Summers: Fiat-Chrysler talks still up in the air

WASHINGTON — White House economic adviser Larry Summers said Sunday the Obama administration is holding out hope that Chrysler can stay out of bankruptcy court.

Chrysler LLC is surviving on government loans and has until Thursday to work out a joint venture with Italian automaker Fiat Group SpA. The companies cleared one hurdle Sunday night, reaching a concession agreement with the United Auto Workers union.

"We will certainly do our part to support a successful negotiation, but on the other hand, the president has made clear — and I think most Americans would share this view — that you've got to have responsibility, you've got to have accountability and you can't have a situation where companies proceed on a permanent basis relying only on cash from the government," Summers said.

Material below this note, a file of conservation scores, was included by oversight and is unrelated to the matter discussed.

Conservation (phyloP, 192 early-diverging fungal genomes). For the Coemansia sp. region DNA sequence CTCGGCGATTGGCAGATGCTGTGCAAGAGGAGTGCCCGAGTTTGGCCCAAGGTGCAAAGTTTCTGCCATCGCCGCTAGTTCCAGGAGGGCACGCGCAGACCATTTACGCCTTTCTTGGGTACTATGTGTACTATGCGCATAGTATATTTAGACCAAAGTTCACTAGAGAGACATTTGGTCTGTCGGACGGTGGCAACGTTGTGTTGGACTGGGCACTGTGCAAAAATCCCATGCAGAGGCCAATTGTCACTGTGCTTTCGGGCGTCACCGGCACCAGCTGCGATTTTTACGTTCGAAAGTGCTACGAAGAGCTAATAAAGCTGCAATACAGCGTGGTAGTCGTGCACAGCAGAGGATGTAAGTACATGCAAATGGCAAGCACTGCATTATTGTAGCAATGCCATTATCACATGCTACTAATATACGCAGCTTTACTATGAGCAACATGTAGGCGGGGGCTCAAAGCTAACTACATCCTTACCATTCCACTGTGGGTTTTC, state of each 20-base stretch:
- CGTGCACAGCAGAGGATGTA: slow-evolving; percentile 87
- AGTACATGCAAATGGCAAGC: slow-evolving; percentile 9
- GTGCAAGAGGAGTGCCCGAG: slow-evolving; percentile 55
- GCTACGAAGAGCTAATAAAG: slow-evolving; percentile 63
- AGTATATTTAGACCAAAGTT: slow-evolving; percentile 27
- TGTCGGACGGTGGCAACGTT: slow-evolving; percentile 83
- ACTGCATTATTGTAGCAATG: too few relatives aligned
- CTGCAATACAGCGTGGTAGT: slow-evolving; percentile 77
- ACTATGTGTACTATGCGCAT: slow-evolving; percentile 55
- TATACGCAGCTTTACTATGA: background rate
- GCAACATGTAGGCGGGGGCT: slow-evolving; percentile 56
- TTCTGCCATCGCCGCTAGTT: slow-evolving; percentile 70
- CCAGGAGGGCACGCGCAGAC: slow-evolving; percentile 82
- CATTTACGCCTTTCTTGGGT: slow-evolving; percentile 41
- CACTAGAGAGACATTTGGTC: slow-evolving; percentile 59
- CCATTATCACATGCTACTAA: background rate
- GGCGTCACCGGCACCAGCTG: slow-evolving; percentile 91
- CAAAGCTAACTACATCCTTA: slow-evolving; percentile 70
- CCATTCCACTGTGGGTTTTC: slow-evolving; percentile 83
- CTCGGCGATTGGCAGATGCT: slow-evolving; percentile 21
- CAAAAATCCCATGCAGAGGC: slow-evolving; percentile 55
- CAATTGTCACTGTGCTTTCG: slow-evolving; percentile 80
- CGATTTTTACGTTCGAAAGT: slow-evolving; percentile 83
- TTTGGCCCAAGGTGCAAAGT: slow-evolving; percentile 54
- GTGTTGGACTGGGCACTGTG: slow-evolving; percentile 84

"That's why he made clear that there needed to be a new structure with which Chrysler could operate, which would make long-term viability possible."

Also Sunday, General Motors Corp., which is living on $15.4 billion in government loans and faces a government-imposed June 1 deadline to restructure or go into bankruptcy protection, said it will announce details of its massive restructuring plan on Monday. The plan will include changes in its eight brands, potential factory closures and other moves.

Summers would not predict whether Chrysler would have to file bankruptcy or how damaging it would be to the economy if the automaker did. In certain cases, a bankruptcy is not about liquidation at all, but about a change in a company's legal form that actually protects the company and enables it to function more effectively going forward.

"We're hopeful that the negotiations, which have been proceeding with great energy, are going to conclude successfully," Summers said. "You never know — with any negotiation — until the very end. There are some issues that have been worked out. There are some issues that remain to be worked out, but it's in everybody's interest to see these negotiations succeed and we're hopeful that they will."

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